This indicator presents the total surface area in each category in each zone during a certain period. However, to associate such an indicator with the evolution of the attractiveness of different zones, it is necessary to normalize it using zone size. Thus, a second indicator is proposed, denoted as the percentage change in surface infrastructure devoted to services in each zone, shown as:
p e r c e n t a g e   Z i X = s u r f a c e   Z i X s u r f a c e   Z i 1990 s u r f a c e   i
Both indicators are used here to analyze the dynamics of activity locations in Santiago.

3.2. Aggregated Interzone Travel Time Indicators

Travel time was used to compare connectivity from different locations to the extended activity center, the area spanning from downtown towards the northeast, in which most city jobs are concentrated and which attracts the most trips during the morning rush hour. To estimate this travel time from location i to zone j in a given year, information from Santiago’s Bip! travel cards was used. Although travelers must only tap-in to enter each vehicle, the transport authority has managed to estimate the origin, destination, and travel time for most trips [25,26]. This data source also assigns an expansion factor to recognize that out of all trips originating from a given stop, the destination can be identified for only a fraction of them. There, the expansion factor amplifies the trips from each stop, assuming that the destination distribution is the same for fully characterized and uncharacterized trips. Thus, the average travel time is computed as follows:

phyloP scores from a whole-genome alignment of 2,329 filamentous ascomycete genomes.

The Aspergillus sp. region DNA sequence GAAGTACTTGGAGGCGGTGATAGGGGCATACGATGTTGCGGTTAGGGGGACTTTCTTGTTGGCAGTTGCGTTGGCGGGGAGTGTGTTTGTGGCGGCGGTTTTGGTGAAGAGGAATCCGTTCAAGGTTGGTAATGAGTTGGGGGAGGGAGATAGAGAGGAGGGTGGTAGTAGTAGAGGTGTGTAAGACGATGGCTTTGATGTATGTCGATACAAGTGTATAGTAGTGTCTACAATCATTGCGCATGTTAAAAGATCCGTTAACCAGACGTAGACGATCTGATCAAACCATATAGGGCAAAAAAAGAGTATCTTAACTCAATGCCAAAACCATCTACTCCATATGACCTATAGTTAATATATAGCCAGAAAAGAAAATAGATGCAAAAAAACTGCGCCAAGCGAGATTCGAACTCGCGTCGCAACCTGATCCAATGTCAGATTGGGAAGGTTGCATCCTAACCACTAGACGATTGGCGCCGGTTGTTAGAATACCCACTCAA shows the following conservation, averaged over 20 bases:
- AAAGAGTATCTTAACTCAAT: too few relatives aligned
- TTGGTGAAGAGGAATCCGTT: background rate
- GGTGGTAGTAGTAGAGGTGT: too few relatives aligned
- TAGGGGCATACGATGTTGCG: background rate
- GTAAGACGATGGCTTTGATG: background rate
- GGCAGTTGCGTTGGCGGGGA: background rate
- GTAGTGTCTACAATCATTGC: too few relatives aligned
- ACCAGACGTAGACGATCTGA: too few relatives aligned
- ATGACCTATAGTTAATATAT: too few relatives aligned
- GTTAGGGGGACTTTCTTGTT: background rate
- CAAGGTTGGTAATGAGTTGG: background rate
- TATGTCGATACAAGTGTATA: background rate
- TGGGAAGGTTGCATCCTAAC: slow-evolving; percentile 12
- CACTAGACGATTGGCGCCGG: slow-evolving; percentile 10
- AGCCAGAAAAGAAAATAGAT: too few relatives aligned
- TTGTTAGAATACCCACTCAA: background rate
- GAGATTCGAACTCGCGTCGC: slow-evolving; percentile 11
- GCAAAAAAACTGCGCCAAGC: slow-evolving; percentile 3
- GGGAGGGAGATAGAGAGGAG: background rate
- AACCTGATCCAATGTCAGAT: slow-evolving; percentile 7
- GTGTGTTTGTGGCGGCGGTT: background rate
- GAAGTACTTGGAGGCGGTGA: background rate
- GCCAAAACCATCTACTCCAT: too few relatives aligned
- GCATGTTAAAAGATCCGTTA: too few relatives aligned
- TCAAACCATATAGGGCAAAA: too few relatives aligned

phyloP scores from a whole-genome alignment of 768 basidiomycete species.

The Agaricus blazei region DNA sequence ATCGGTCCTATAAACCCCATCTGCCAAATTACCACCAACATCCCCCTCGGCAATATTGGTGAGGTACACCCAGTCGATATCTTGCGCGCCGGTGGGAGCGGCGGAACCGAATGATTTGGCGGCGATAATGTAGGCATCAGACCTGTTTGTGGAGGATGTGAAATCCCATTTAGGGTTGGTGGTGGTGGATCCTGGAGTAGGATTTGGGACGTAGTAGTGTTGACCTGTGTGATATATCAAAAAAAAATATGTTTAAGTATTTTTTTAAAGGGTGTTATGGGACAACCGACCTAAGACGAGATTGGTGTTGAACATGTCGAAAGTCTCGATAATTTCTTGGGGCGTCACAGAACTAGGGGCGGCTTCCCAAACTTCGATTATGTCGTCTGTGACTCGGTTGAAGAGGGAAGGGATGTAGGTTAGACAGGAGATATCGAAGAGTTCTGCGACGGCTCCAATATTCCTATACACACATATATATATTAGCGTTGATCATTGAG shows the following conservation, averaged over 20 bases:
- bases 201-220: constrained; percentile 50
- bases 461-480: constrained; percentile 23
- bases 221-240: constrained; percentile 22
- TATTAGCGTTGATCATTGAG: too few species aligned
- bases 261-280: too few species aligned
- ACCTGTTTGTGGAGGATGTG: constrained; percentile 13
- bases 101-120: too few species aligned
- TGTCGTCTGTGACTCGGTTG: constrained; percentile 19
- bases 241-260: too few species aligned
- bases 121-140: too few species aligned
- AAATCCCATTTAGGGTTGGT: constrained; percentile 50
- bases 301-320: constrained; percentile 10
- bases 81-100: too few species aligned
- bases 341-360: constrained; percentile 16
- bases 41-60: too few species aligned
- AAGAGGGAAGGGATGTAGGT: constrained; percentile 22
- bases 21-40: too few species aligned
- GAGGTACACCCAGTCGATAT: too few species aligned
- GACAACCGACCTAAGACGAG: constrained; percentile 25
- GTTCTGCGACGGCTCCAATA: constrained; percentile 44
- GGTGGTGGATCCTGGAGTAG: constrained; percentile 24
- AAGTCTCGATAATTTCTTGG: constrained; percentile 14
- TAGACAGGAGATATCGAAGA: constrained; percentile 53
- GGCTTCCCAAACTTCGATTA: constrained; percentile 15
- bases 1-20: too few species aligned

T T i , j = n N ( i , j ) T T n · E x p a n s i o n F a c t o r n n N ( i , j ) E x p a n s i o n F a c t o r n
The set N(i,j) corresponds to all trips detected in the database whose origin is within zone i and whose destination is within zone j. This indicator and the number of travelers between the respective pair of zones is used to build a cumulative distribution function of the travel times of real trips from location i to any zone comprising each of the five sectors. These cumulative distribution curves are used to compare the percentage of the trips from different locations that can reach a given sector within a travel time of T.

4. City Context and Evolution of Infrastructure Investments with Service Purpose